Cameroon: Safer Access to people affected by conflict

The security and humanitarian situation in Cameroon's Far North Province has deteriorated. Ahead of the significant aid operations planned with the ICRC, the Cameroon Red Cross Society's priority is fostering greater acceptance for this humanitarian work. To this end, the ICRC held a three-and-a-half-day "Safer Access" workshop for 20 Cameroon Red Cross leaders. Gisandre Rivière, the ICRC's cooperation coordinator in Yaoundé, co-hosted the workshop and explained what it aimed to achieve.

In practical terms, what is a "Safer Access" workshop about?

The idea is to discuss with Red Cross members how best to improve their organization's acceptance and safety, both for itself and more widely for everyone else involved with the International Red Cross and Red Crescent Movement. It's absolutely essential that the authorities, the population, the military and armed groups know who we are, understand what we're doing and that they accept us. This type of workshop helps us improve access to people who need help.

In Cameroon, we invited the chairpersons, secretaries and emergency-response coordinators from local Red Cross committees in the Far North of the country, from the Mayo-Sava, Mayo-Tsanaga, Logone-et-Chari and Diamaré departments. This region has been suffering as a result of the conflict in neighbouring Nigeria and has had to cope with a large influx of displaced people and refugees. Given the potential for outbreaks of violence in the border regions, it's essential that Red Cross staff are respected and able to reach people safely.

What did you do in the workshop?

A colleague from Geneva came to help us. We started off by discussing situations in which we had problems with safety or security. For instance, one participant reported that a Red Cross team had been stopped at a military checkpoint and that its members had had to show their ID, the vehicle registration papers and to explain at length what they were doing there. That's typical of a situation in which people are not familiar with the work of the Red Cross.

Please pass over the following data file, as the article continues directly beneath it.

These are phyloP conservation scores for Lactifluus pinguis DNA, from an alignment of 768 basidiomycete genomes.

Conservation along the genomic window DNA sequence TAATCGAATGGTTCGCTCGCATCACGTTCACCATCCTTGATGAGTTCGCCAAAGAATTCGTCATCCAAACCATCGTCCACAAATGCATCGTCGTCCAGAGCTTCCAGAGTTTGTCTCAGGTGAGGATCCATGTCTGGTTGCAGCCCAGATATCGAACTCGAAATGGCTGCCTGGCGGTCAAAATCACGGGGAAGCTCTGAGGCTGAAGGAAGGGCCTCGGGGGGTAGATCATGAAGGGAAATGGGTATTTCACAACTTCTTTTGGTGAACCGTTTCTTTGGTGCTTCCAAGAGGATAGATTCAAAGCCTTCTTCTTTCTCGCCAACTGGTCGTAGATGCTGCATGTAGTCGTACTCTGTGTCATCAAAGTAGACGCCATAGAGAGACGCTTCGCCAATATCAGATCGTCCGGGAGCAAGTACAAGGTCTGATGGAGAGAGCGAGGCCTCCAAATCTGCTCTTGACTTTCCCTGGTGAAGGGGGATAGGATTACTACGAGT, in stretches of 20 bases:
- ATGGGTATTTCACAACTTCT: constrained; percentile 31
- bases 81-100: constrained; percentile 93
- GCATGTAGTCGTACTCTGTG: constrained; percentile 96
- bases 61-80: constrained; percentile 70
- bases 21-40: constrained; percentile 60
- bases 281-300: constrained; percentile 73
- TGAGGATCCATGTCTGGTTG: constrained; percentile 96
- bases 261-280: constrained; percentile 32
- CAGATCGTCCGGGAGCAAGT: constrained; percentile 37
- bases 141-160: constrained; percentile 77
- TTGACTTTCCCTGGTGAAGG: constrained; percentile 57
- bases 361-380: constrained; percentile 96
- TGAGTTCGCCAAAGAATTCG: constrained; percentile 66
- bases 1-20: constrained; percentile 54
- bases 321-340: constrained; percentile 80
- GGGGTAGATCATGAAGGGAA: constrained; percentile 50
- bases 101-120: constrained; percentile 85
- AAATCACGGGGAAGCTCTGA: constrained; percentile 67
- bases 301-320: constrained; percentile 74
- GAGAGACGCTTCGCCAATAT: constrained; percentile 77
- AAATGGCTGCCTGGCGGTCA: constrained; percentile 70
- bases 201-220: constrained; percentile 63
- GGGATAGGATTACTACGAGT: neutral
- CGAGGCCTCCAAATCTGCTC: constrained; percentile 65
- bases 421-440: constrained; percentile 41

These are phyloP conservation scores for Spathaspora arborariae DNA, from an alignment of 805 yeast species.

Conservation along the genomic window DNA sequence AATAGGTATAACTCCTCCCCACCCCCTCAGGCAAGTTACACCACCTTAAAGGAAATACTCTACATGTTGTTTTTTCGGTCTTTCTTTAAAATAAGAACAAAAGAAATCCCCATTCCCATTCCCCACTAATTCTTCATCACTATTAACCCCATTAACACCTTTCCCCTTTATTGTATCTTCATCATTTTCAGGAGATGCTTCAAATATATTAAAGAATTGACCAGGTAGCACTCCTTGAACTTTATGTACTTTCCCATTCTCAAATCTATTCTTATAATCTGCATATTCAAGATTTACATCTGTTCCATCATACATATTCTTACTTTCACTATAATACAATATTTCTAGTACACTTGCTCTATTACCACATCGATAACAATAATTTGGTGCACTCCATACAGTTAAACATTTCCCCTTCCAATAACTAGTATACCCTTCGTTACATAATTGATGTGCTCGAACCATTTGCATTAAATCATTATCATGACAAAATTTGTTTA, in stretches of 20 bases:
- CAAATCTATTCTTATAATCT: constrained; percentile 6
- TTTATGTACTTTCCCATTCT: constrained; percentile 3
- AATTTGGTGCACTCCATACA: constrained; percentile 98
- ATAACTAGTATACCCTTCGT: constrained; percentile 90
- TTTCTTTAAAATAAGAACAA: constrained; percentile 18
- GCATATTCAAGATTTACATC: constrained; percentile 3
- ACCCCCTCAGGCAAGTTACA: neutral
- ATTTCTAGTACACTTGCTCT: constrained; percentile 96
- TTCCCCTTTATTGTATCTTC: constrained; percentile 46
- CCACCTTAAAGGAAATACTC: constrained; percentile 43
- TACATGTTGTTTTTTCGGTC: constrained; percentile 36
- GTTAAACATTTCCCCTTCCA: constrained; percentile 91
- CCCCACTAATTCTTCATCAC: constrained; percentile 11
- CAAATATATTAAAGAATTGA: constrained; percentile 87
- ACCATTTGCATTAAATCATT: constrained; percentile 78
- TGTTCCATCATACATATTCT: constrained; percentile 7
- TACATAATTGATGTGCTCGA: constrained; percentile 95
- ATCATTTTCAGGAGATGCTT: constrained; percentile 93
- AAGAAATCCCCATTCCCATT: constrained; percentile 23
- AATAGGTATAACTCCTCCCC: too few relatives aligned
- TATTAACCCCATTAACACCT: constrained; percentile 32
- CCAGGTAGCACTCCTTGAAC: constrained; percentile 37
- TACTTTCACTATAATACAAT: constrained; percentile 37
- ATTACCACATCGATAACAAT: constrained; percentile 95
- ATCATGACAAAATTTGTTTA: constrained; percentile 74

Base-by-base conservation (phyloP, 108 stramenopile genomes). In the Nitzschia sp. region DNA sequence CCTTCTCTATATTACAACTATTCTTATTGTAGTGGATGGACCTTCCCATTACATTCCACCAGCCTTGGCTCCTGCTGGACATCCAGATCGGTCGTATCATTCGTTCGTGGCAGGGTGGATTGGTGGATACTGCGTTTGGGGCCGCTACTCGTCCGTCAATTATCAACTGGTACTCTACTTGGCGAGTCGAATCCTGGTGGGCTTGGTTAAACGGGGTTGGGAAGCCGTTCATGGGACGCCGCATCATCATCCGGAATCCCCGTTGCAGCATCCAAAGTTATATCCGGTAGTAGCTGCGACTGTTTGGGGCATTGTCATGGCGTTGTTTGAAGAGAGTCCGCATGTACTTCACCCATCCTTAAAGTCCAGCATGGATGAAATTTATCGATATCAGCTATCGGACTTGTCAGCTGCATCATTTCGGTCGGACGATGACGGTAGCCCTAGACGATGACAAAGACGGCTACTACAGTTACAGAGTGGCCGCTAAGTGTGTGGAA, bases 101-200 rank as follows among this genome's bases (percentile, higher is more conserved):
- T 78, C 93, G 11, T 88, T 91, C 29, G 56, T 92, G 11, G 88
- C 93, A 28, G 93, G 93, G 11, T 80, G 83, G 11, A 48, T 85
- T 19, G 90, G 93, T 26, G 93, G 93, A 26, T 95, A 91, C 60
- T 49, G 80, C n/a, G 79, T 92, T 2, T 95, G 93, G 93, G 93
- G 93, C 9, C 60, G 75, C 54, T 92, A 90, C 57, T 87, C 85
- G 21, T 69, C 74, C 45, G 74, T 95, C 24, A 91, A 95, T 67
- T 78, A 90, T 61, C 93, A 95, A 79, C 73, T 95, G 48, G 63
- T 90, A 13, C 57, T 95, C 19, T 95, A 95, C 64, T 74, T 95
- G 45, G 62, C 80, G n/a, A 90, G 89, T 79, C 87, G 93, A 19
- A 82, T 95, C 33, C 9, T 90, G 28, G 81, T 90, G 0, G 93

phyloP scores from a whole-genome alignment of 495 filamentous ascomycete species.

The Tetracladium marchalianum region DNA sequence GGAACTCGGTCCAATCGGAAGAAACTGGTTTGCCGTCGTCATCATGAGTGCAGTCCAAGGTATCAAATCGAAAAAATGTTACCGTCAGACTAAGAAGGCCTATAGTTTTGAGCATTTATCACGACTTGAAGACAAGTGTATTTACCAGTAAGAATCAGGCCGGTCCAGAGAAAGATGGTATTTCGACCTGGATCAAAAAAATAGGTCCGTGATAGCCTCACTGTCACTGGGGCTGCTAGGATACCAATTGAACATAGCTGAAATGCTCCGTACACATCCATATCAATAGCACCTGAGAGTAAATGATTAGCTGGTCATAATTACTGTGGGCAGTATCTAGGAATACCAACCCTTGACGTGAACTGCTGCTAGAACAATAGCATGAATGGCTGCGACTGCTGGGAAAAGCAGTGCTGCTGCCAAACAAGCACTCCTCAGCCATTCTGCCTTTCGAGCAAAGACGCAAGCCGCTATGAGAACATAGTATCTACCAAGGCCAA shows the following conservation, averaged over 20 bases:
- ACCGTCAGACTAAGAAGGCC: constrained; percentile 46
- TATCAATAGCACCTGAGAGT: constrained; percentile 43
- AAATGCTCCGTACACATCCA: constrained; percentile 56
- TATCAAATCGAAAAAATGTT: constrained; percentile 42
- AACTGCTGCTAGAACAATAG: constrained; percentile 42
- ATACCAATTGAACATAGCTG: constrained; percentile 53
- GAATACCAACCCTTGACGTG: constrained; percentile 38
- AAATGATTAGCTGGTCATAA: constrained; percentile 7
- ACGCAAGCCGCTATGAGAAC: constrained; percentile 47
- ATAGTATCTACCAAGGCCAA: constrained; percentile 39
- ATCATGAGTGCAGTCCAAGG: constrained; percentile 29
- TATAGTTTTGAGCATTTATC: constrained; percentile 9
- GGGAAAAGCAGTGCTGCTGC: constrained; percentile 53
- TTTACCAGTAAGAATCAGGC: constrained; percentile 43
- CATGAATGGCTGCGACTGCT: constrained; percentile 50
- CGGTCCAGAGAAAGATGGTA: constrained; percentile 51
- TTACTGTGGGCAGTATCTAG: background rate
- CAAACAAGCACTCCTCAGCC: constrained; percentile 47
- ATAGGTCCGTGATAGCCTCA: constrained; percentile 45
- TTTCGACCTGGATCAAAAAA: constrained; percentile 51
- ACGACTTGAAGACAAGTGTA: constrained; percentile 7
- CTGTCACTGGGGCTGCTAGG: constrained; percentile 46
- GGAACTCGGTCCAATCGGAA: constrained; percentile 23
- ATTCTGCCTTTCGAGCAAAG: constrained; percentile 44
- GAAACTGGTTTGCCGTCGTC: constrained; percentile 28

Workshop participants learn how to think about different contexts and what they might do to be understood and accepted and therefore improve their access to people who need help. In the case I mentioned, this means being in touch with the local community and explaining to the authorities what the Red Cross is, what we do and the principles that guide our action. Taking examples like these, we then work in groups to draw up a plan to improve access to people in need.

Why organize a workshop at this point in time?

It has become increasingly necessary to work in the Far North of Cameroon, given the scale of the humanitarian needs in the region, but it is difficult to operate there as a result of the security problems spilling over from the conflict in Nigeria. In the near future we're planning to provide significant aid, in particular the distribution of essential goods and food rations to tens of thousands of displaced people and to the communities hosting them. Cameroon Red Cross volunteers will work with us to distribute this aid and it is crucial that we are accepted. Our safety is paramount if we want to help people in need.

How does the International Red Cross and Red Crescent Movement's Safer Access Framework fit into all this?

The Safer Access Framework provides guidance on a number of areas, such as context and risk assessment, the legal and policy base for Red Cross work, recommendations for staff and volunteer recruitment, identification, and internal and external communication. There is an online Safer Access 'Toolbox' at with advice on acceptance, which is particularly relevant to the current situation in Cameroon.

Since the beginning of the year in the Far North of the country, the ICRC has also been involved in:

  • building Red Cross first-aid capacity by carrying out a needs assessment in the north, in Maroua, from 12 March to 2 April and then running advanced training for 43 first-aiders from Mora, Mokolo, Kousséri and Diamaré and basic first-aid training for 26 others, who were tasked with passing on that knowledge to their communities;
  • visiting Maroua prison to check that detention conditions were in compliance with international standards;
  • training 10 Red Cross volunteers in restoring family links;
  • training nine Red Cross volunteers in communication activities;
  • training journalists from two radio stations on the role of media in situations of armed conflict and violence, and on journalists' safety;
  • maintaining dialogue with the Cameroonian army and police force operating in the Far North of the country to promote understanding of and respect for international humanitarian law;
  • registering, with the help of Red Cross volunteers, 14 Nigerian refugee children separated from their families.